Investors should be careful not to pay too much attention to a stock's current yield. That's because if you invest in a dividend growth stock (and you'll want to, if for no other reason than to offset inflation over the years), your dividend payments will rise as you hang on to the stock. For example, a $1,000 dividend can grow to $2,000 within eight years if a company grows its payouts by 10% or more each year.
Health insurance company UnitedHealth only pays out 34% of its earnings to shareholders. Its modest payout ratio gives the company plenty of room to make aggressive dividend hikes in the future. And in the past five years, its dividend payments have more than doubled from $0.625 to $1.45.
The company can afford to do that because from 2016 to 2020, its diluted per-share profit also grew at a great pace, from $7.25 to $16.03. And UnitedHealth is still working on ways to grow its business; earlier this year, it announced it would be acquiring tech and analytics company Change Healthcare for $13 billion. Last year, it acquired full-service pharmacy Divvydose for over $300 million; the company is a rival to Amazon's PillPack.
UnitedHealth's dividend yield of 1.4% today is right in line with the S&P 500 average. But for investors willing to buy and hold the stock for years, they could be earning a lot more from the dividend in the future. UnitedHealth is an industry leader, and the healthcare stock could be an excellent pillar for your portfolio for not just years, but decades.
Apple is known for being a top tech stock, but investors shouldn't overlook the dividend. While investors may not take a yield of 0.6% seriously, that low percentage has a lot to do with just how well the stock price has been doing in recent years. Since 2018, shares of Apple have risen 245%, well above both the S&P 500's returns (65%) and UnitedHealth's (88%).
A rising share price can bring down the yield if it grows at a faster rate than the dividend, which Apple's stock has. The company's current quarterly dividend of $0.22 is 54% higher than the $0.1425 split-adjusted dividend it was paying five years ago.
The company reported its most recent results last month, and for the period ending June 26, its net sales of $81 million grew 36% year over year. And its diluted earnings per share of $1.30 was double the $0.65 it posted in the same period of 2020. If Apple were to maintain this level of profitability, its payout ratio would be a minuscule 17%.
Although the company is growing its streaming business and spends money on share buybacks, there is still ample room for Apple to boost its dividend. Its dividend payments over the past nine months totaled just under $11 million. Even when reducing the $84 million in cash Apple generated from its operations by its investing-related expenditures of $15 million, the company's dividend payments still account for less than one-sixth of the cash left over.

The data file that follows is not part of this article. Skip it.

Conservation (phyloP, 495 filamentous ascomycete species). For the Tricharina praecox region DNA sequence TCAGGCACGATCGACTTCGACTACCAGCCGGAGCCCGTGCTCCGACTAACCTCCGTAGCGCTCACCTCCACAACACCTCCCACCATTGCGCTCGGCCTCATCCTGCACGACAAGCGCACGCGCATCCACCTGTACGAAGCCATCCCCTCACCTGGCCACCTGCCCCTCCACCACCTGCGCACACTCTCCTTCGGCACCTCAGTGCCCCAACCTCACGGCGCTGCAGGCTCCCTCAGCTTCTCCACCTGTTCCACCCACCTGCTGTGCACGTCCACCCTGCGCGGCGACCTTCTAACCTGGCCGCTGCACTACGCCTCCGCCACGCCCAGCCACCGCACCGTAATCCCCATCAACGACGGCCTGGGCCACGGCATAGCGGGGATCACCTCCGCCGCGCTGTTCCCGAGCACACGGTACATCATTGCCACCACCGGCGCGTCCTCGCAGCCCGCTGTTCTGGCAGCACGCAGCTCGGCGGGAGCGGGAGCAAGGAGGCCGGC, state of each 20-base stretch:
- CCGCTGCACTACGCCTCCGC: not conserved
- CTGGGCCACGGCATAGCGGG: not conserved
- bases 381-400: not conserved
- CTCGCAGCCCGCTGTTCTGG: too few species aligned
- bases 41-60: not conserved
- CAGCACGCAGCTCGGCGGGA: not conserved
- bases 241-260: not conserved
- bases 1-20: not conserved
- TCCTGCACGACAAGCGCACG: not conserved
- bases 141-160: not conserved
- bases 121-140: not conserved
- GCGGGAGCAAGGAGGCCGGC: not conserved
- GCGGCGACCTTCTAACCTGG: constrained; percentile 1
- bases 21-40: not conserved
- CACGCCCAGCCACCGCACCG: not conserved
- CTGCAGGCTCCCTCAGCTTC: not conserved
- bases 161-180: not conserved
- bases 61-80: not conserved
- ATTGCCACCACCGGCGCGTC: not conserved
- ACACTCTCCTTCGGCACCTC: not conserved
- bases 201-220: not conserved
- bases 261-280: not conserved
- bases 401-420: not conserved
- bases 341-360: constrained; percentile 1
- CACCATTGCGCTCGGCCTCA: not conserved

Share buybacks of $66 million were where the bulk of Apple's money went after investments and will likely remain a priority moving forward. But if the business can continue growing its bottom line, and there's little reason to doubt that it will as it expands and invests in its streaming business, more hikes are likely in the cards for investors.
Credit card company Visa is another dividend growth stock with a modest yield. At 0.5%, it has the lowest yield on the list, but it has been aggressively increasing its payouts in recent years. At $0.32, the current quarterly payments are more than double the $0.14 that Visa was paying its shareholders five years ago. And with a great bottom line and payout ratio of only 11%, there's little doubt that more dividend increases are on the way.
The company's profit margin over the trailing 12 months has been 48% of its revenue, which isn't unusual for Visa as its high-margin business leaves lots of room for incremental revenue to flow through to the bottom line. With the global economy looking to rebound from the pandemic, the future could look even stronger for Visa as pent-up demand may lead to a surge in spending.
And things are already looking up. Through the first two quarters of 2021, real GDP has been growing at more than 6%. By comparison, in the first quarter of 2019 the growth rate was just 3.1%, and that was above the 2.2% growth the economy generated in the previous period.
Investing in Visa is a great way to bet on the health of the economy, and it also makes for a solid long-term investment. Although the dividend looks below average today, it would be shocking not to see more dividend increases in the near future.